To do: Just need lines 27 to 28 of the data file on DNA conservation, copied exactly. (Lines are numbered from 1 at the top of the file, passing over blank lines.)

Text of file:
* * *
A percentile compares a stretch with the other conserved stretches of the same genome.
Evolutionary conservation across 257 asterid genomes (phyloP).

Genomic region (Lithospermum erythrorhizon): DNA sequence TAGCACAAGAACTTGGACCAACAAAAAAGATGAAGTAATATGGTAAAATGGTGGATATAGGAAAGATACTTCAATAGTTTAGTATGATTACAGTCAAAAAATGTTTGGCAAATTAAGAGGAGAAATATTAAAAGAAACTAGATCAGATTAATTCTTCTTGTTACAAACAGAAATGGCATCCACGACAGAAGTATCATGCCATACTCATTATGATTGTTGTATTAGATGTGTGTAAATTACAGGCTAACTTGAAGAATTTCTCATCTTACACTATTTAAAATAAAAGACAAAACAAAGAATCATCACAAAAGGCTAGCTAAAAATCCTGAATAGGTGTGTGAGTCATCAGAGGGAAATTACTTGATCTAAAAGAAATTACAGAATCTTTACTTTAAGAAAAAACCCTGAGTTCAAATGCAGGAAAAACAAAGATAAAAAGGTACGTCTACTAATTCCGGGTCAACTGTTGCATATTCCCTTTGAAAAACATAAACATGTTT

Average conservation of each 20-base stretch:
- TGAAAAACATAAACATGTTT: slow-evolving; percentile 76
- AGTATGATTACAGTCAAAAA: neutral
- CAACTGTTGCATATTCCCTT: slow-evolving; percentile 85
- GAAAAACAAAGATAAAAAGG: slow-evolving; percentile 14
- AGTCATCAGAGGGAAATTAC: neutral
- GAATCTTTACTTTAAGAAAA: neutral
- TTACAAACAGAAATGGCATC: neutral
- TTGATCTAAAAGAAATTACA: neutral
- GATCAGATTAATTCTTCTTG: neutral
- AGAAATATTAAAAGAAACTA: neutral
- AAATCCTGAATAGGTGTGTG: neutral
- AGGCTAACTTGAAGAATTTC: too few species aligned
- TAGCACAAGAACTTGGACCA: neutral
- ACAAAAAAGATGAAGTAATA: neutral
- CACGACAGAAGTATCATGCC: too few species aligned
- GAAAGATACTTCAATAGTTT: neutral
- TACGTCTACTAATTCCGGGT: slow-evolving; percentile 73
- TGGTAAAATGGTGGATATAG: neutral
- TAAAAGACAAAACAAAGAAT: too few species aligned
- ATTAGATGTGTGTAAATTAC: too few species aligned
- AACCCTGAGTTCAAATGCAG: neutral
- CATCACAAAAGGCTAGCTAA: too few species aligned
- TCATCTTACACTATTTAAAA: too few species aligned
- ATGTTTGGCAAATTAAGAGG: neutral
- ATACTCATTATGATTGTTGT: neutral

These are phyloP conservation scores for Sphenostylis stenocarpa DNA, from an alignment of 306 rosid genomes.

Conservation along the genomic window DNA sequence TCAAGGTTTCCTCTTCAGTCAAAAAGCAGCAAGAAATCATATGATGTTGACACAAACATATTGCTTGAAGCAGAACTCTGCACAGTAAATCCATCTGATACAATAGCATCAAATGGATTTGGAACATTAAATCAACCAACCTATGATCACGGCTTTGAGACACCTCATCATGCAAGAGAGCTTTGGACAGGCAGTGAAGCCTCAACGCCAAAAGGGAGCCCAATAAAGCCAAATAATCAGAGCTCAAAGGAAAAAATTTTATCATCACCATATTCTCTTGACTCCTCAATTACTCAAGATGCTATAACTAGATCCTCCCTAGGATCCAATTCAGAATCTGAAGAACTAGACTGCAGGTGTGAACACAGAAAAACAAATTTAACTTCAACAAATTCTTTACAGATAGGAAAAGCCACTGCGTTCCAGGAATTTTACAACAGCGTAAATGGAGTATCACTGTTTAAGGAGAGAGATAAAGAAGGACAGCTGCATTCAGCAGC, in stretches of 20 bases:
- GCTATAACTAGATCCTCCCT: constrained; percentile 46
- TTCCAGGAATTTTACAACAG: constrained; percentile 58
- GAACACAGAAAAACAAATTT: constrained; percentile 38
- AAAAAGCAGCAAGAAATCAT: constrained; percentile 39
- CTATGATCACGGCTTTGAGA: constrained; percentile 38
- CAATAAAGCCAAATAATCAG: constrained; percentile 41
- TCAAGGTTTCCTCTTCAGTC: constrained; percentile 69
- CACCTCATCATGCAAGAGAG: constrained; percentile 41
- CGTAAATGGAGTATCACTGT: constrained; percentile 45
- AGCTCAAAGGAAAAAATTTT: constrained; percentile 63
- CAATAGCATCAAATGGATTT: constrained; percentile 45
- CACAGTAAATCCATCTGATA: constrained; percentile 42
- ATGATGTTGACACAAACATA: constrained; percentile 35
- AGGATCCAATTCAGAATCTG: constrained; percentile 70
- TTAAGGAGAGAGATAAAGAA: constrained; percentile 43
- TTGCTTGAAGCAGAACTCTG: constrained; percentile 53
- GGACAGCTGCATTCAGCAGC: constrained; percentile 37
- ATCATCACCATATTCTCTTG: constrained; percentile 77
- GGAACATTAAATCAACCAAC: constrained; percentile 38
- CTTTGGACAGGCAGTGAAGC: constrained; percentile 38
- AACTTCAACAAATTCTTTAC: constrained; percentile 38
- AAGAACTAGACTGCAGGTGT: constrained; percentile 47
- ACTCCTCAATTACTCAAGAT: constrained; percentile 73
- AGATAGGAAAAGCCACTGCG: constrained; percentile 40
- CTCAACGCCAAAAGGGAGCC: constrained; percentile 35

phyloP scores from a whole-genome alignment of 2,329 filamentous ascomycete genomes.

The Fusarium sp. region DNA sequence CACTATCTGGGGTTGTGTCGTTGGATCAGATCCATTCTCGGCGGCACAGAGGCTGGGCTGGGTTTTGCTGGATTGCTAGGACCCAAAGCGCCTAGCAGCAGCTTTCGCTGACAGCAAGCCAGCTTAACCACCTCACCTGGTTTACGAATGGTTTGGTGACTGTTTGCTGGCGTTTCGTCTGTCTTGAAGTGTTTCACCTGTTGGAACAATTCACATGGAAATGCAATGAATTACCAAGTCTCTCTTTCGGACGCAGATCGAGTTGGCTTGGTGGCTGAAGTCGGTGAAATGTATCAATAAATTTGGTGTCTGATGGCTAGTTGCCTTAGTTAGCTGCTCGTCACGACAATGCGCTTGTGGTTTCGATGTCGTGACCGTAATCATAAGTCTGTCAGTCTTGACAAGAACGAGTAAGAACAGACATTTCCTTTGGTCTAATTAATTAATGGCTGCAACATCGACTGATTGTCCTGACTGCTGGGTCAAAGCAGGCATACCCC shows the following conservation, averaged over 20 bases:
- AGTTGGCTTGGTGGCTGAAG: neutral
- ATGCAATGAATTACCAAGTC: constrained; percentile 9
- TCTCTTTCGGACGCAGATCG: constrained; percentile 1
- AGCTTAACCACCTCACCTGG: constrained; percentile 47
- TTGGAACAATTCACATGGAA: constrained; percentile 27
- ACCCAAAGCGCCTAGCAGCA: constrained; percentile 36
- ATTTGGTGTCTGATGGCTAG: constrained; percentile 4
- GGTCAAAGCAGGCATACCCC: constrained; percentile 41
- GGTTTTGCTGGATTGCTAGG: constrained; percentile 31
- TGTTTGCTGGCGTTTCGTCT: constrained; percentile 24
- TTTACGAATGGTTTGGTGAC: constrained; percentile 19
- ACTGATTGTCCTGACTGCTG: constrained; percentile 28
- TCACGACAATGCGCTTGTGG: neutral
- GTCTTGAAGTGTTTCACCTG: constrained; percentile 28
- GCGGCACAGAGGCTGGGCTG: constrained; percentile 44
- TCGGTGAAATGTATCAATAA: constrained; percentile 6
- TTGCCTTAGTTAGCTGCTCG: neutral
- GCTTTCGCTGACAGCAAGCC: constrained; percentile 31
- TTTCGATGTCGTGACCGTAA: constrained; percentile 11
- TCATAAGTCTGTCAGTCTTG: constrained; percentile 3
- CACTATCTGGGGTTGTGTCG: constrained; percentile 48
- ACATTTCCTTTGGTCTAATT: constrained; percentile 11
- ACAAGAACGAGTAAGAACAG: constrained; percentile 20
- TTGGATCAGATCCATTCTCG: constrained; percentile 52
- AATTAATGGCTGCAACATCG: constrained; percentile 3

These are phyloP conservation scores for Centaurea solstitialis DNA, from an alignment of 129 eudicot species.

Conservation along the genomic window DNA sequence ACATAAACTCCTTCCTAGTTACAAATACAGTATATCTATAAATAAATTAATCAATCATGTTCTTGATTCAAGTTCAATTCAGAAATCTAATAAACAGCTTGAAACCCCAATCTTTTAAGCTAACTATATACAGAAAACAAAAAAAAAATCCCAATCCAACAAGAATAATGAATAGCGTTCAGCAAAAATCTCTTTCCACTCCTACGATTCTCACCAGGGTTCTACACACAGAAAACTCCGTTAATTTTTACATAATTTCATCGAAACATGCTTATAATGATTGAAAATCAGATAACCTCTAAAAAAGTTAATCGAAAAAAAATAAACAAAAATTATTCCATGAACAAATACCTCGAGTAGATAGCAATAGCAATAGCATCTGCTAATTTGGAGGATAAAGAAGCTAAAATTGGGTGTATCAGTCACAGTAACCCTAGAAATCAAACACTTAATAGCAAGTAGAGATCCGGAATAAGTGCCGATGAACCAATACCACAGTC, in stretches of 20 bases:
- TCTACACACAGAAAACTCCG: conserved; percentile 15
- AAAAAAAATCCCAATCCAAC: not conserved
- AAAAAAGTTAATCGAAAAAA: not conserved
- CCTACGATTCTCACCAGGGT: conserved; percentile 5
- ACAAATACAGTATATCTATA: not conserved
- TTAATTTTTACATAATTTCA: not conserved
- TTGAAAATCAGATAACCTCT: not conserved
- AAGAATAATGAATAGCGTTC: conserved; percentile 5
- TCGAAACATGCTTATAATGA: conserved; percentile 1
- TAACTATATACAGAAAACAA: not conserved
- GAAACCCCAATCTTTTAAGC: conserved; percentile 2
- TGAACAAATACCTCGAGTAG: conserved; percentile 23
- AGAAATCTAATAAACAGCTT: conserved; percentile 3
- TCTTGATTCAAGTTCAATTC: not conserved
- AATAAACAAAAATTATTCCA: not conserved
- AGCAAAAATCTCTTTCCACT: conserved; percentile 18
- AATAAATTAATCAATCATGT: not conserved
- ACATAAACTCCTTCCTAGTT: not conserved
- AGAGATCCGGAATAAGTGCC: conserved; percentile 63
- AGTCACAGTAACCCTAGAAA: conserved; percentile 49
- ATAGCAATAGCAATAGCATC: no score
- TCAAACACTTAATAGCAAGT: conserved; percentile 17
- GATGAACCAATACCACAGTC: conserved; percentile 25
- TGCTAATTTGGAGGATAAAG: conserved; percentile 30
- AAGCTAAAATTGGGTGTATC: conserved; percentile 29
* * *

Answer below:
- TCATCTTACACTATTTAAAA: too few species aligned
- ATGTTTGGCAAATTAAGAGG: neutral